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What are the DuPont factors?

The scope of a trademark – either its use or its application for registration – is determined by whether there is “likelihood of confusion” (note that this is different from whether there has been any actual confusion), between that trademark and another trademark in the minds of the consuming public. Likelihood of confusion is generally determined by reviewing a set list of factors which, depending on the judicial circuit, range from 7 to 13 in number.

If your trademark is too much like someone else’s trademark and that someone else registered their trademark with the USPTO or their trademark application was pending before your application, your application is likely to be refused. These factors are also used in comparing trademarks between parties in a trademark infringement lawsuit.

In the Federal Circuit, for example, these are called the DuPont factors:

We determine likelihood of confusion by focusing on the question whether the purchasing public would mistakenly assume that the applicant’s goods originate from the same source as, or are associated with, the goods in the cited registrations. [citation]. We make that determination on a case-by-case basis, [citation], aided by the application of the factors set out in In re E.I. du Pont de Nemours & Co., 476 F.2d 1357, 177 USPQ 563 (CCPA 1973). Those factors are:

1.         The similarity or dissimilarity of the marks in their entireties as to appearance, sound, connotation, and commercial impression.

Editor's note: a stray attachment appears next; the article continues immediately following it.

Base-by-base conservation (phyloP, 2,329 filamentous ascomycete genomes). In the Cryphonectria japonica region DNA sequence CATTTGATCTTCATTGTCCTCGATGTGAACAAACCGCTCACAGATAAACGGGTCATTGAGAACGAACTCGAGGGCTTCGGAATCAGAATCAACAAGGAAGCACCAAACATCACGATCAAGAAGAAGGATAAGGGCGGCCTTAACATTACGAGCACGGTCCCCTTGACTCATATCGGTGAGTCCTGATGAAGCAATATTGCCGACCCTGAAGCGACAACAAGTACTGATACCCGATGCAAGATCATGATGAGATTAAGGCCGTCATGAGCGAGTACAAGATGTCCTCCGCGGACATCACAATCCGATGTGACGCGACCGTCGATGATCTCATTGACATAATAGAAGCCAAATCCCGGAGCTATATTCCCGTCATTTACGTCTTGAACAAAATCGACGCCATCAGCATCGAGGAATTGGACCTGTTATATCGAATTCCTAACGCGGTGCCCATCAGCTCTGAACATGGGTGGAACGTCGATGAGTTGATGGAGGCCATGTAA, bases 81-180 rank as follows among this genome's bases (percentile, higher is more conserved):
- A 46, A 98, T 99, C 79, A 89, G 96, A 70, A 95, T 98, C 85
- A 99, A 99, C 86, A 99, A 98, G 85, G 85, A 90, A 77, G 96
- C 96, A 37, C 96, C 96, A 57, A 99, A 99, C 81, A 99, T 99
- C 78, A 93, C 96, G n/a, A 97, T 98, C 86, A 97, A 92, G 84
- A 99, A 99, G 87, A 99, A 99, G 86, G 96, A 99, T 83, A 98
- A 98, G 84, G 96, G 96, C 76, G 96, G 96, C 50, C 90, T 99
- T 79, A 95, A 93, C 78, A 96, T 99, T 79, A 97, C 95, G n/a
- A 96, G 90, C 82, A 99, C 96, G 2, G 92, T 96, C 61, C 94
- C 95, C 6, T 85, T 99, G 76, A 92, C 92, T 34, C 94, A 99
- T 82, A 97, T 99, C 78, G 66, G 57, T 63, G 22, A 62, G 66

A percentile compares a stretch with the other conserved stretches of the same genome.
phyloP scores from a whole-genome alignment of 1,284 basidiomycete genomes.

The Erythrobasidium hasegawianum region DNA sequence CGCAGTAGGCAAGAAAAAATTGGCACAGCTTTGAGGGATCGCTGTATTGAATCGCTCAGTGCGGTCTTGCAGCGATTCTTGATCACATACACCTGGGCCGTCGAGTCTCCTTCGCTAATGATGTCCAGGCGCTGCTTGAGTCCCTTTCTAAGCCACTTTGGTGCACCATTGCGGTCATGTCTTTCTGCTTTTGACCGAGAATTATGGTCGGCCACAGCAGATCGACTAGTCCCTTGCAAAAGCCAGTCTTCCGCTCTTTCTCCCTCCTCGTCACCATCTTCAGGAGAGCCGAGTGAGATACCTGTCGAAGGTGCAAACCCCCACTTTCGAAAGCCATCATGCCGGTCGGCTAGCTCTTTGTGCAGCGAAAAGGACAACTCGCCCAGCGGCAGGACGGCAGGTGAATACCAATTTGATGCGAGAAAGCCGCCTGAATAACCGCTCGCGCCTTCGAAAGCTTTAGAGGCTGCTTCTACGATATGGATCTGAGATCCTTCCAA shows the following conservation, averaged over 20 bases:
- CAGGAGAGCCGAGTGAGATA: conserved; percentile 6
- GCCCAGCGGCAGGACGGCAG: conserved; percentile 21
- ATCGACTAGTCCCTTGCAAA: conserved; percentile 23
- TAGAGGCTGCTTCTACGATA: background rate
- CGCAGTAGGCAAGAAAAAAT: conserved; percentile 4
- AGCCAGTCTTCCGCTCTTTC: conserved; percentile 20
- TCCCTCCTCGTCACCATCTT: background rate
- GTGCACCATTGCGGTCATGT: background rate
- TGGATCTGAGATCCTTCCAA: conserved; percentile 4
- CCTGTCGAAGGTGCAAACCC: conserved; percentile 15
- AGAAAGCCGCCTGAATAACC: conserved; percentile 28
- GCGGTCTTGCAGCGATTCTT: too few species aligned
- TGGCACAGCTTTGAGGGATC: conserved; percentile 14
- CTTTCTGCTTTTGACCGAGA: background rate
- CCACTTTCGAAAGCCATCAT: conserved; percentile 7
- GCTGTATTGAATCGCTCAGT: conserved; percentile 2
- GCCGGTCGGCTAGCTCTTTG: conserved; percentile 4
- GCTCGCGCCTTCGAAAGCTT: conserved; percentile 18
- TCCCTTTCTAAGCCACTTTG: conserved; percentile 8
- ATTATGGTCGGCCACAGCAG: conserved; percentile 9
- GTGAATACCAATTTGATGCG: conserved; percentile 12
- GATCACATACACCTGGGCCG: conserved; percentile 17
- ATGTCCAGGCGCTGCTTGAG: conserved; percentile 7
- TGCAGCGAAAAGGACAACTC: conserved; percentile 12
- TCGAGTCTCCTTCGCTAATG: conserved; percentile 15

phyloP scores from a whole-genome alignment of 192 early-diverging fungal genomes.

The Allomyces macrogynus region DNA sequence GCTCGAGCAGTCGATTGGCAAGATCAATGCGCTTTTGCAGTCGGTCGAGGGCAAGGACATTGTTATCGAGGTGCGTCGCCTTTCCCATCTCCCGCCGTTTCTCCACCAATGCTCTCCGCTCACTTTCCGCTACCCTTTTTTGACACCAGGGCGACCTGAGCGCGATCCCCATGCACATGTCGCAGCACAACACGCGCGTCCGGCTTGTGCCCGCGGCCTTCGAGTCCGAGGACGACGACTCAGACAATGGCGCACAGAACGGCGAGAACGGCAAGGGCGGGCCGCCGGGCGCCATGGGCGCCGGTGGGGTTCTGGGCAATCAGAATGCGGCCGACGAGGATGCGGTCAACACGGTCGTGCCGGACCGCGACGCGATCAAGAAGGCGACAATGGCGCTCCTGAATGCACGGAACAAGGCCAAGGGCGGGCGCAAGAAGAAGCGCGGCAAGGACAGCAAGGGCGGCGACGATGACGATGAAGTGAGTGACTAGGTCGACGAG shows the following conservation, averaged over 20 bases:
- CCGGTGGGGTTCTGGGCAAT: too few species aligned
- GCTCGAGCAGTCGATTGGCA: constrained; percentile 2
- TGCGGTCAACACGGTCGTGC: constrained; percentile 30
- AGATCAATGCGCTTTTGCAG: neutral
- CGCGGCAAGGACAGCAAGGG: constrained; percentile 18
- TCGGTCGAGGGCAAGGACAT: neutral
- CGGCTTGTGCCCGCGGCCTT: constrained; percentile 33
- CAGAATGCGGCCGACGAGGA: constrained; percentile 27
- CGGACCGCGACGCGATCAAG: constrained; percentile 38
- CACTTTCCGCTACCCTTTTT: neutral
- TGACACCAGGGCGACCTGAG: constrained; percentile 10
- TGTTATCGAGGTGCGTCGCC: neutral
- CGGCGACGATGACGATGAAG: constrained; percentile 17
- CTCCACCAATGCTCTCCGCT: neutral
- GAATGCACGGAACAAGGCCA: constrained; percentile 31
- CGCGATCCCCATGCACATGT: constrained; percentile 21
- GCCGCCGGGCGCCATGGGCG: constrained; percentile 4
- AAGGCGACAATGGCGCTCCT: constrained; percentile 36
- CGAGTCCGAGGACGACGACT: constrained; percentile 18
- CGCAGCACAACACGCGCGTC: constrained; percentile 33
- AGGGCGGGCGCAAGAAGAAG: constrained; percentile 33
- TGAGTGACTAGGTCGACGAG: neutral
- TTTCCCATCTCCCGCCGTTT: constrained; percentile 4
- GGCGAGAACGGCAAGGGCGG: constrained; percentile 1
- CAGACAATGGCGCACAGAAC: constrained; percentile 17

2.         The similarity or dissimilarity and nature of the goods . . . described in an application or registration or in connection with which a prior mark is in use.

3.         The similarity or dissimilarity of established, likely-to-continue trade channels.

4.         The conditions under which and buyers to whom sales are made, i.e. “impulse” vs. careful, sophisticated purchasing.

5.         The fame of the prior mark.

6.         The number and nature of similar marks in use on similar goods.

7.         The nature and extent of any actual confusion.

8.         The length of time during and the conditions under which there has been concurrent use without evidence of actual confusion.

9.         The variety of goods on which a mark is or is not used.

10.        The market interface between the applicant and the owner of a prior mark.

11.     The extent to which applicant has a right to exclude others from use of its mark on its goods.

12.        The extent of potential confusion.

13.        Any other established fact probative of the effect of use.